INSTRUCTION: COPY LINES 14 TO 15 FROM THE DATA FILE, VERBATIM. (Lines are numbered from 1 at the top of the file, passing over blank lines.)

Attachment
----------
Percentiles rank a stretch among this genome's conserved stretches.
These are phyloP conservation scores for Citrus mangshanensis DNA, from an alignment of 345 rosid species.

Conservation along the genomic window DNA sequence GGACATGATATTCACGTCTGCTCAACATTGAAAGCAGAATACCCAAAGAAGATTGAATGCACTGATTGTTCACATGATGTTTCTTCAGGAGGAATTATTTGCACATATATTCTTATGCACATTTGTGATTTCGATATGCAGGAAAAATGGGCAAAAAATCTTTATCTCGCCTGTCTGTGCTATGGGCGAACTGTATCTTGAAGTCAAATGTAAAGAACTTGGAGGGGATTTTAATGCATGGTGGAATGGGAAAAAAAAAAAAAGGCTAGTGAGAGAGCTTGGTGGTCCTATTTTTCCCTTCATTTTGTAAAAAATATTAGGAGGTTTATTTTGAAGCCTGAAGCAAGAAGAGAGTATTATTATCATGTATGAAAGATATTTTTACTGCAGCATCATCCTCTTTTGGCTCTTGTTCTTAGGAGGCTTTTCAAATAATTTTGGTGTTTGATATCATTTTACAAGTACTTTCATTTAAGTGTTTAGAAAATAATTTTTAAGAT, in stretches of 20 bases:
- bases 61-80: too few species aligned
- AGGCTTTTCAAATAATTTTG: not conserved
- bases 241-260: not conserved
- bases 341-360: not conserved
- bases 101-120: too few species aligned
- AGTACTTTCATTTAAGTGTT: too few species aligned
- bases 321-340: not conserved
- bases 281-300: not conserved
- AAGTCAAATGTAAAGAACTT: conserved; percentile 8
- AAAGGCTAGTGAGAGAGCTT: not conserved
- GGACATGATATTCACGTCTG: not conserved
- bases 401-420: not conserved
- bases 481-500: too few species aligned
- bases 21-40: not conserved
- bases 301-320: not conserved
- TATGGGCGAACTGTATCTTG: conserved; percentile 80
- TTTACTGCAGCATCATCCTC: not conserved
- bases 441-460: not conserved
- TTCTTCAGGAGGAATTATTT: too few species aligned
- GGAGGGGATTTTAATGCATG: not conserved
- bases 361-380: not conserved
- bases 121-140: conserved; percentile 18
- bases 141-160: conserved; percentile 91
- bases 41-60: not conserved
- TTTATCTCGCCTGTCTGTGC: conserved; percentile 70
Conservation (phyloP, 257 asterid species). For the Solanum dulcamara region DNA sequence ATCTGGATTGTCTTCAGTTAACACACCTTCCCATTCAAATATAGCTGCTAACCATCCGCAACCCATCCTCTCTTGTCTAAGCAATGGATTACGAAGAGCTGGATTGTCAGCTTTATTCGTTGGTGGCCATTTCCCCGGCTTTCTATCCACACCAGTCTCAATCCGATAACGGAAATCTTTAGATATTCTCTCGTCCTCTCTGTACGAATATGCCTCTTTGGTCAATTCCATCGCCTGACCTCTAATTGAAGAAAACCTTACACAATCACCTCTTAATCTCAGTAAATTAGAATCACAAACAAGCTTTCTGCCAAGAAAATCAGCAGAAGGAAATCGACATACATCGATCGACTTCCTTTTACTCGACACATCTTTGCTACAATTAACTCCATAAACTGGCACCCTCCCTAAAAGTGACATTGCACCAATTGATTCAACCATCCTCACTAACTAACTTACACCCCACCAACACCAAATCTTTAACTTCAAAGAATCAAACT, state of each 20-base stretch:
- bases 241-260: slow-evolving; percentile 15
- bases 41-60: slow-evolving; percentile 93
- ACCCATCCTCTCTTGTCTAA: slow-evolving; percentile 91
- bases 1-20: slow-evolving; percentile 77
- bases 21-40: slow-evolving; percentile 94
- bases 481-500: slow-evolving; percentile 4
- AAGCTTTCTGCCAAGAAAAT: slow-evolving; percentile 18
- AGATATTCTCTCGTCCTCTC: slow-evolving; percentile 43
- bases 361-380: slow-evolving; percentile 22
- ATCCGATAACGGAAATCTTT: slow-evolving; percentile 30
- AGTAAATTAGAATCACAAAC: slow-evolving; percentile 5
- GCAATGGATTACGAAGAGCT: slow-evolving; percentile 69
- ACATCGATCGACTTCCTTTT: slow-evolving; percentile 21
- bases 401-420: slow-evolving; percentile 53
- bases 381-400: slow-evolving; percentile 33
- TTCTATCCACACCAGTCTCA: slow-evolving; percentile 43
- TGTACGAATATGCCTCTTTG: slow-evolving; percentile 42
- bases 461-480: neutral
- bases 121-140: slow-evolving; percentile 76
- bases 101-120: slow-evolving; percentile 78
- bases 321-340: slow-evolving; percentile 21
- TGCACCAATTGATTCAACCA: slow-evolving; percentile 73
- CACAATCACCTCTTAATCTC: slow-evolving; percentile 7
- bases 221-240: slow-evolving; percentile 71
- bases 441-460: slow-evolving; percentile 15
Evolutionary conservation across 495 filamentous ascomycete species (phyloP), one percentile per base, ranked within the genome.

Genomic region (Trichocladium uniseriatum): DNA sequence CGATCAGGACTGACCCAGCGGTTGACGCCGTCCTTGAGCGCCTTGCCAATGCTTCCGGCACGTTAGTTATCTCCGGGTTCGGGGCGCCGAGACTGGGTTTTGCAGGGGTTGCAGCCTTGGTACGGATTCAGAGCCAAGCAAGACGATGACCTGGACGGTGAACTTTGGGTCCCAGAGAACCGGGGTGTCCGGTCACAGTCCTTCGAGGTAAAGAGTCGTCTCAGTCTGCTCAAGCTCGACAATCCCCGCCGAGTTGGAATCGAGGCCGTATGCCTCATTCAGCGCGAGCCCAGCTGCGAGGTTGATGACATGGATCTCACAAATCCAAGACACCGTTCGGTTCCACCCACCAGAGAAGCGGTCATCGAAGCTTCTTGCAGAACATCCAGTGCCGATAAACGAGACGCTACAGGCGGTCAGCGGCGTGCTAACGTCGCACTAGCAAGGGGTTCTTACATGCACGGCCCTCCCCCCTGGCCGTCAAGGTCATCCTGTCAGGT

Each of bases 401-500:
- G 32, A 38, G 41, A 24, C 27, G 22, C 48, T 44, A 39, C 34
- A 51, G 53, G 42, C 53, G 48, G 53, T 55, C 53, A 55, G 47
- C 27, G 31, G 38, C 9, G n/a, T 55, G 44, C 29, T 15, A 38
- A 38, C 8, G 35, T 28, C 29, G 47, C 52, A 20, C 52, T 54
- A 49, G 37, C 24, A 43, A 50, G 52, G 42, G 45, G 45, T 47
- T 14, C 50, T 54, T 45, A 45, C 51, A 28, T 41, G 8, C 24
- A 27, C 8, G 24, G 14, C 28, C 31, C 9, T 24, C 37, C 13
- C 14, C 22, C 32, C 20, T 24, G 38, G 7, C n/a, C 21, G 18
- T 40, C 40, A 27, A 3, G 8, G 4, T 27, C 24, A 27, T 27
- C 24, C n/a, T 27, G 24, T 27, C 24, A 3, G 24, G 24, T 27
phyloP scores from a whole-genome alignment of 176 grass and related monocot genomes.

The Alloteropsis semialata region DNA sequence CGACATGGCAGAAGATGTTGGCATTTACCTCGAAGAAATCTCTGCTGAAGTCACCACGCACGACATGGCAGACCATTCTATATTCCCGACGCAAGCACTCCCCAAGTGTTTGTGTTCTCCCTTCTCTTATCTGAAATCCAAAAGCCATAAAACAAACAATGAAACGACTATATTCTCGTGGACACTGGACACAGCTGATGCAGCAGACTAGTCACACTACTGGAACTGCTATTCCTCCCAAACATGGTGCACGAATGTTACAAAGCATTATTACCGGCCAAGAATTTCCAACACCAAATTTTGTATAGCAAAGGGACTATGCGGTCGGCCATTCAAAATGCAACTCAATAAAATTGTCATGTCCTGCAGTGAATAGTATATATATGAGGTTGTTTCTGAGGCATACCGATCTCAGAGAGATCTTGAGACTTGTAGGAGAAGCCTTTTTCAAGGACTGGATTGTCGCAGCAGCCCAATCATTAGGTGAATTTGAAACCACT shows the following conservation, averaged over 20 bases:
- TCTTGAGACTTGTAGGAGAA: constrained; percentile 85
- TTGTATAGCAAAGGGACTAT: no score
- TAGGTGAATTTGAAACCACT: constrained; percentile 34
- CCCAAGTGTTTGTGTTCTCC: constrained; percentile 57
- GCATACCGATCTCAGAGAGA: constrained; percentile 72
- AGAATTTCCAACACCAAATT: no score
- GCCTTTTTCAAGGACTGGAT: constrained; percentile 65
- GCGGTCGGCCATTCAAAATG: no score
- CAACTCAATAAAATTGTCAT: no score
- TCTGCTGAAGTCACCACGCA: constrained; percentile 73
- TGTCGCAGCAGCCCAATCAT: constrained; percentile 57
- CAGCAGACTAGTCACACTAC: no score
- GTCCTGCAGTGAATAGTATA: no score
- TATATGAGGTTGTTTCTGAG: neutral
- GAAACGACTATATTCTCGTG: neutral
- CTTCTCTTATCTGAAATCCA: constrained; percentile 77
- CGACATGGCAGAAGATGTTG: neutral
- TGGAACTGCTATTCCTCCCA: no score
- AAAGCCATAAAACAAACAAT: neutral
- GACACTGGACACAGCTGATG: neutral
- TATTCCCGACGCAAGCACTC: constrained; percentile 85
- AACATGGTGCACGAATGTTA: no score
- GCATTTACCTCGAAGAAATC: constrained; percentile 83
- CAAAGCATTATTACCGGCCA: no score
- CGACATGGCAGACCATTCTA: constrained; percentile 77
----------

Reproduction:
- GGACATGATATTCACGTCTG: not conserved
- bases 401-420: not conserved